Although most of the historical literature on commuting has focused on reducing urban crowding, workers’ ability to commute also has direct effects on labour markets. In the absence of commuting infrastructure, workers must work near to where they live, potentially limiting their employment options and reducing their bargaining power. Nineteenth century social histories of working class urban areas such as the East End of London or the Lower East Side of New York are often dominated by the high population density and associated crowding externalities of these areas. Public transportation opened up opportunities for urban workers, allowing them to move away from their place of work and to search more broadly across employers and find positions that were better suited to their preferences and skill sets. This paper examines the effect of London’s public transport network, specifically the London Underground and the over-ground rail network, on the urban labour circa 1930. We use data from the New Survey of London Life and Labour, which contains an approximately two percent sample of London’s working class population (defined by a maximum income of £250) collected from the 28 Metropolitan Bureaus and 8 Municipal Bureaus between 1929 and 1931. The New Survey contains personal information for every member of the sample households (e.g. age, gender, place of birth) and employment information (earnings, hours of work, occupation, employer). Importantly for our purposes, it also contains two types of information pertaining to commuting: weekly expenditures on transport and the locations of workers’ homes and workplaces. Home addresses were collected directly by enumerators and we have been able to locate virtually all home addresses in the sample. Workplace locations were often provided by a household member other than the worker and are often imprecise or unidentifiable. Nevertheless, we have been able to find at least an approximate location for most workplace addresses. We have GIS coded these addresses and used the great circle distance formula to construct measures of centrality (distance to Charing Cross), commuting distance, and access to public transport (distance to nearest Underground or rail station). Our approach to examining the impact of public transportation is to estimate fairly standard Mincer-type wage regressions, including transport expenses and/or distance variables (distance commuted, distance from the city centre, and distance from public transport) as additional regressors. This approach has a fundamental potential endogeneity problem, as both home location and workplace location are choice variables. This means that a positive relationship between commuting and earnings might result from 1) better matches between workers and firms due to commuting, 2) reduced local monopsony power because of greater worker choice of employers, or 3) wealthier workers choosing to live further away from their workplace (for example living in the suburbs and commuting into central London). To isolate the effects of commuting on earnings, we split the sample based on 1) whether an individual is identified as the head of household in the New Survey and 2) whether the individual is the highest earner within the household. There exists an extensive literature in urban economics which suggests that that the household location decision is based primarily on the workplace of the primary earner, thus it is appropriate to assume that secondary earners home location is fairly exogenous. Our main findings are as follows. First, we find a strong relationship between proximity to an underground station and whether an individual commutes to work. Proximity to rail stations does not have a similar effect, suggesting that working class employees did not frequently use this mode of transport. Second, we find that that both greater commuting distance and transport expenditures were associated with higher earnings; each additional kilometre commuted was, all else equal, associated with an earnings increase of about 0.7 to 1.0 percent. This relationship is stronger for secondary income earners within households, suggesting that relatively high income households were more likely to choose to live close to the primary earner’s workplace. However, we find no evidence that proximity to either an Underground or Rail station had an independent effect on earnings, after controlling for distance commuted. We interpret this finding to imply that commuting infrastructure resulted in higher earnings due to greater employee search and better employee-employer matches, rather than due to reduced employer monopsony power. Finally, in the near future we aim to investigate gender differences in commuting patterns. There are several reasons to believe that public transport may have had larger effects on female workers than on male workers. First, to the extent that employers had any local monopsony power, it is likely to have been stronger over female workers. In 1930, women were effectively excluded from many occupations, and this would have reduced the number of potential local employers for at least some women. Moreover, employers may have been more likely to respond to outside offers from male workers than female workers, a phenomenon which is true even today. Second, public transport may have enhanced search more for women than for men because it enabled women to by-pass impoverished or dangerous areas that they would otherwise have to walk through on route to work. The Booth poverty maps from the 1890s highlight pockets of more extreme poverty and “semi-criminal” activity throughout London. It is likely that women would have been more reluctant than men to walk through these areas, and thus public transport would have had a greater effect on their search area.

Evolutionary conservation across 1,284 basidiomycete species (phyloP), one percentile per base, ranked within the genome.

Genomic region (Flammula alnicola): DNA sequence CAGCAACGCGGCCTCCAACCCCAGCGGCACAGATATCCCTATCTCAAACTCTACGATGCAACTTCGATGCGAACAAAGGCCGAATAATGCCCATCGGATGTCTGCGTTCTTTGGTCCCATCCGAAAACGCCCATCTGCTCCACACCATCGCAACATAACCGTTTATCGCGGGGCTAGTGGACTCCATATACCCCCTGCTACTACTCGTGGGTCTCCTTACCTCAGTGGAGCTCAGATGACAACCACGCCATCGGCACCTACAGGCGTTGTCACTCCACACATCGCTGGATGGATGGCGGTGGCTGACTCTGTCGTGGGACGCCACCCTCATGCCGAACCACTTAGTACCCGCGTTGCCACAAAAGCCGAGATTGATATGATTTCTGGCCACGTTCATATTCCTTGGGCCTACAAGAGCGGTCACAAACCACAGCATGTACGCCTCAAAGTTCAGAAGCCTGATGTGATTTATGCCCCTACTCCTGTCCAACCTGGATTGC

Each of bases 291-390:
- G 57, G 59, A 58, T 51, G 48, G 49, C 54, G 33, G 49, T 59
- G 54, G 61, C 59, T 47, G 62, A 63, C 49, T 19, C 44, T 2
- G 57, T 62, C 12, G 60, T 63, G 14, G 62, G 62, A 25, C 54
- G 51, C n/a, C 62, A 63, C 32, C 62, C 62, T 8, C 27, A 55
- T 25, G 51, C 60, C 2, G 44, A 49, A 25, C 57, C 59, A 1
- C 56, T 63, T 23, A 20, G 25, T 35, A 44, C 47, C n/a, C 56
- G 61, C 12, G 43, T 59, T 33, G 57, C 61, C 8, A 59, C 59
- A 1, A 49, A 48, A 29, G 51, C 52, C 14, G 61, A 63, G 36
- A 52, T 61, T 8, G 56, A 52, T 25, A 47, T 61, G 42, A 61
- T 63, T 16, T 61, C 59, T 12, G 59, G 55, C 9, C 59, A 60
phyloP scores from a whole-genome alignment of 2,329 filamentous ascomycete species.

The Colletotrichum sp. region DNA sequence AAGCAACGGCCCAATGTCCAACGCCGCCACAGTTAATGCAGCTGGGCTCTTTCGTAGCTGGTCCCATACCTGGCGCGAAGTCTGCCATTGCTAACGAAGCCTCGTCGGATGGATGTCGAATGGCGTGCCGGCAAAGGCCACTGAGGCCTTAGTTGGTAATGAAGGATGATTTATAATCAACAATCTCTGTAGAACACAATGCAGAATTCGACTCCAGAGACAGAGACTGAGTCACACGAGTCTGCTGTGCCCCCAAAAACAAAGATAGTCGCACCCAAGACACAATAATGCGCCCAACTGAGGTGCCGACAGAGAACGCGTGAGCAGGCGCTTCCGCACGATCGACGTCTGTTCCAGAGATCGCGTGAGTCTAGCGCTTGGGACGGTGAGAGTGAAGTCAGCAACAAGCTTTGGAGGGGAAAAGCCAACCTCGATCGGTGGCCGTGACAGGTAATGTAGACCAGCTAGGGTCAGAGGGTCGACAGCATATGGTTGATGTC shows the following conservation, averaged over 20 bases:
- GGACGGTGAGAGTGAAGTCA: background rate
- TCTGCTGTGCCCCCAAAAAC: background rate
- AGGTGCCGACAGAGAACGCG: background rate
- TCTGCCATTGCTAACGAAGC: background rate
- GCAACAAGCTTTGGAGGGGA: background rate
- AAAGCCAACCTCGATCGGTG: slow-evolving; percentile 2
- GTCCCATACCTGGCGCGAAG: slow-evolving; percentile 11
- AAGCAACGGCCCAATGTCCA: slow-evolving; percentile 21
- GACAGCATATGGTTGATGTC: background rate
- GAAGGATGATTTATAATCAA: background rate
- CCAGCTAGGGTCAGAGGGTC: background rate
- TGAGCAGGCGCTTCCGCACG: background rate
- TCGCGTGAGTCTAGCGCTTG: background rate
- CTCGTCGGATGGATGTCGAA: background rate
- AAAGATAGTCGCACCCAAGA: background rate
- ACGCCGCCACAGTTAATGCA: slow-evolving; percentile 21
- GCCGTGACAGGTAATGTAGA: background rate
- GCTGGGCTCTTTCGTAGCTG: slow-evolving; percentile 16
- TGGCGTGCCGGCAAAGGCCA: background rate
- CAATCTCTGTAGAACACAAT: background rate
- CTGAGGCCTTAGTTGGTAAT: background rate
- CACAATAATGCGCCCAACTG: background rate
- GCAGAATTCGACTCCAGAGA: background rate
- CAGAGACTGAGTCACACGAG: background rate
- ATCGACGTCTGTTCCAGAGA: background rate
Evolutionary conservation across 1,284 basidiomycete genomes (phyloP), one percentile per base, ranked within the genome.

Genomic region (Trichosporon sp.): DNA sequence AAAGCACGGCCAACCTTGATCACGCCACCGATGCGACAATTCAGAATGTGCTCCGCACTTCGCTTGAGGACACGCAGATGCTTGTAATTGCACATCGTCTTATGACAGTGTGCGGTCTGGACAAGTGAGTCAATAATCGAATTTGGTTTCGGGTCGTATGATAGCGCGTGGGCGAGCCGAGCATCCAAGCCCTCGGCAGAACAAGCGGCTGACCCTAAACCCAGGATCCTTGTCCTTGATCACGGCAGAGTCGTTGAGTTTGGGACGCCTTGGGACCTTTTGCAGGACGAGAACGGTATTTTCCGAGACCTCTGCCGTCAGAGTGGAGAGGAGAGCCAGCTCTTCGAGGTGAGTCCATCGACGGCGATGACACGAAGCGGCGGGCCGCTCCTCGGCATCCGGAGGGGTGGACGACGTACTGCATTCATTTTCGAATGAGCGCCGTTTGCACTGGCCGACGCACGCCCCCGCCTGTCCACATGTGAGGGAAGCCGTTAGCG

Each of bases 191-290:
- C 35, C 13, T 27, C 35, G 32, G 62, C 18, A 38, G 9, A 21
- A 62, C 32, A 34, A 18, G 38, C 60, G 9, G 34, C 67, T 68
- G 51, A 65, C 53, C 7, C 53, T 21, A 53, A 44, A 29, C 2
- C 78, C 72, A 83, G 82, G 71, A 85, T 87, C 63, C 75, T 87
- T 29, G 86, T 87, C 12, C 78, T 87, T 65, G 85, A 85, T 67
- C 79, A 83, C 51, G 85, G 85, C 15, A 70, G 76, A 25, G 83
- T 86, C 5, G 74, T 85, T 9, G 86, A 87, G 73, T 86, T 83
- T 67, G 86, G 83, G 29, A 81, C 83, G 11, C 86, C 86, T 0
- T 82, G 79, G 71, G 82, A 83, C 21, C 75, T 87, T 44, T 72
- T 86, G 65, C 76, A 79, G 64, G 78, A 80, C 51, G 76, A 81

Career and Family Aspirations of US College Graduate Women, 1900 to 2000

Claudia Goldin, Harvard University

In recent decades, many highly-educated women have successfully navigated career roadblocks that had hindered equally gifted women in the past. College graduate women, moreover, have a fertility rate today equal to the one they achieved at the end of the Baby Boom. I look at generations of college women in the US from the late nineteenth century to the present to understand how career and family aspirations and achievements evolved. The roles of increased earnings, widened opportunities, and changing preferences and social norms are explored.

In recent decades, many highly-educated women have successfully navigated career roadblocks that had hindered equally gifted women in the past. College graduate women, moreover, have a fertility rate today equal to the one they achieved at the end of the Baby Boom. I look at generations of college women in the US from the late nineteenth century to the present to understand how career and family aspirations and achievements evolved. The roles of increased earnings, widened opportunities, and changing preferences and social norms are explored.